will be preserved.  New exhibits in the JOP Office will discuss justice in a
frontier town in the and In Grant's, exhibits will desribe the
precariousness of life in the 19th Century (as demonstrated by the impact of
John Clemens' death on his family) as well as some Hannibal history to tell
people more about the town, its population, its culture, its values.

Just to be clear, the museum charges an $8 fee for adults, $6.50 for seniors
and $4 for children from 6-12 (under 6 free).  Originally the museum was
supported by the city but now the museum needs to generate income because it
no longer receives any tax support from the city.  We offer a variety of
cultural programming, such as monthly programs on Twina and related subjects
for children and adults, concerts, book clubs, and others, like the African
Documentary Film Festival in February.  Such programs are not at all unusual
in museums; museums are meant to contribute to the overall cultural life of
their community.

As argued by Robert Archibald, Ex. Director of the Missouri Historical
Society, in The New Town Square, museums should also be forums for the
community to discuss issues of concern.  Yesterday we hosted a program about
the desegregation at Hannibal High school in 1955.  Three 6th graders
developed a video for National History Day and interviewed members of the
community who had experienced this great transition.  One of the African
American community members spoke to the audience about the positive and
negative aspects of growing up black in Hannibal, but his central message
was to move forward and continue the success that so many African Americans
from Hannibal High have achieved. There was great dialogue as members of the
community, black and white, talked about their experiences during that time
with honesty and humor.  Yesterday afternoon's program was only part of the
effort the museum has made to create dialogue in the community between the
African American and white communities.  We also developed an exhibit about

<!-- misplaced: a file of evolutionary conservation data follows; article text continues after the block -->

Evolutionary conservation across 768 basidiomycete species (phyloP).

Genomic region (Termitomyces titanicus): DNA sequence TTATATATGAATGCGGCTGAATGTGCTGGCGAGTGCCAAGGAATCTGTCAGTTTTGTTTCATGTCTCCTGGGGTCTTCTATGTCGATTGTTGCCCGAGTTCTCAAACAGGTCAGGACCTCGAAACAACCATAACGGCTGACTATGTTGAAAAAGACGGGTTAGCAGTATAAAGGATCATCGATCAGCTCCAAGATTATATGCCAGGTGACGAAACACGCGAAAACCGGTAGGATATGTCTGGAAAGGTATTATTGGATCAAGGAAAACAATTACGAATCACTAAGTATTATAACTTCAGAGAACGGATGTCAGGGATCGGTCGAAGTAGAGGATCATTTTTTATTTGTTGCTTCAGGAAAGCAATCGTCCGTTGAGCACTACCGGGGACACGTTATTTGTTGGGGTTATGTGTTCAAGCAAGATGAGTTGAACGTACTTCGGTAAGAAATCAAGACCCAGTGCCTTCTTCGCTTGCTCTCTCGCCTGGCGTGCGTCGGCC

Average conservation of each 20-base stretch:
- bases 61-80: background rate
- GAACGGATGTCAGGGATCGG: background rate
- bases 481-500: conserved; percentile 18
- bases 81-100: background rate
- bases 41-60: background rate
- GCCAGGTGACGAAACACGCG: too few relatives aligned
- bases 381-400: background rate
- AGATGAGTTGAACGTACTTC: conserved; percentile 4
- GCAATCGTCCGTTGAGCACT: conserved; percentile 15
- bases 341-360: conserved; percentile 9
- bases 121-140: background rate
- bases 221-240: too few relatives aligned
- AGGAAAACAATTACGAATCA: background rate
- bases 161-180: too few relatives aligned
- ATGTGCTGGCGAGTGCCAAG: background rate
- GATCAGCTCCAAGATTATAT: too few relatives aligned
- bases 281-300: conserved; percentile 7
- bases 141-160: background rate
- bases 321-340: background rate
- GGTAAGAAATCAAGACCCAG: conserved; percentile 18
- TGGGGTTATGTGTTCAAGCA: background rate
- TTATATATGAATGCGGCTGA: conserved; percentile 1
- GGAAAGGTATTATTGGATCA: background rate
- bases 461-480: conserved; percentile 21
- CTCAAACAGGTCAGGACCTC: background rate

African American local history.  Last week, there was a positive article
published about the exhibit in Diverse: Issues in Higher Education.  I am
including the web address for the story.

I invite anyone who would like to call or visit the museum.  Any of the
staff or I would be happy to talk with you about what is going on here and
where we are headed.  Please visit our website for information about our
Teachers Workshops and the Young Authors Workshop - both exciting programs
designed to develop future generations of readers and writers who know and
love Mark Twain's works.  We believe education is the key to the museum's
future and these programs will introduce Twain to thousands of
schoolchildren and empower teachers to tackle such controversial but
essential works as Huck Finn.  Our free, downloadable lesson plans have
already been accessed more than 20,000 times.

While this email has been long, I wanted to share the museum's story with
you.  We are all interested in the same thing - sharing Twains story of
social justice, compassion, respect for the individual, and of course an
appreciation for humor, fun and our world's beauty with people everywhere.

Thank you.

Regina Faden, Ph.D.
Executive Director
Mark Twain Boyhood Home & Museum
120 North Main Street
Hannibal, MO 63401
p. 573 221-9010
f.  573 221-7975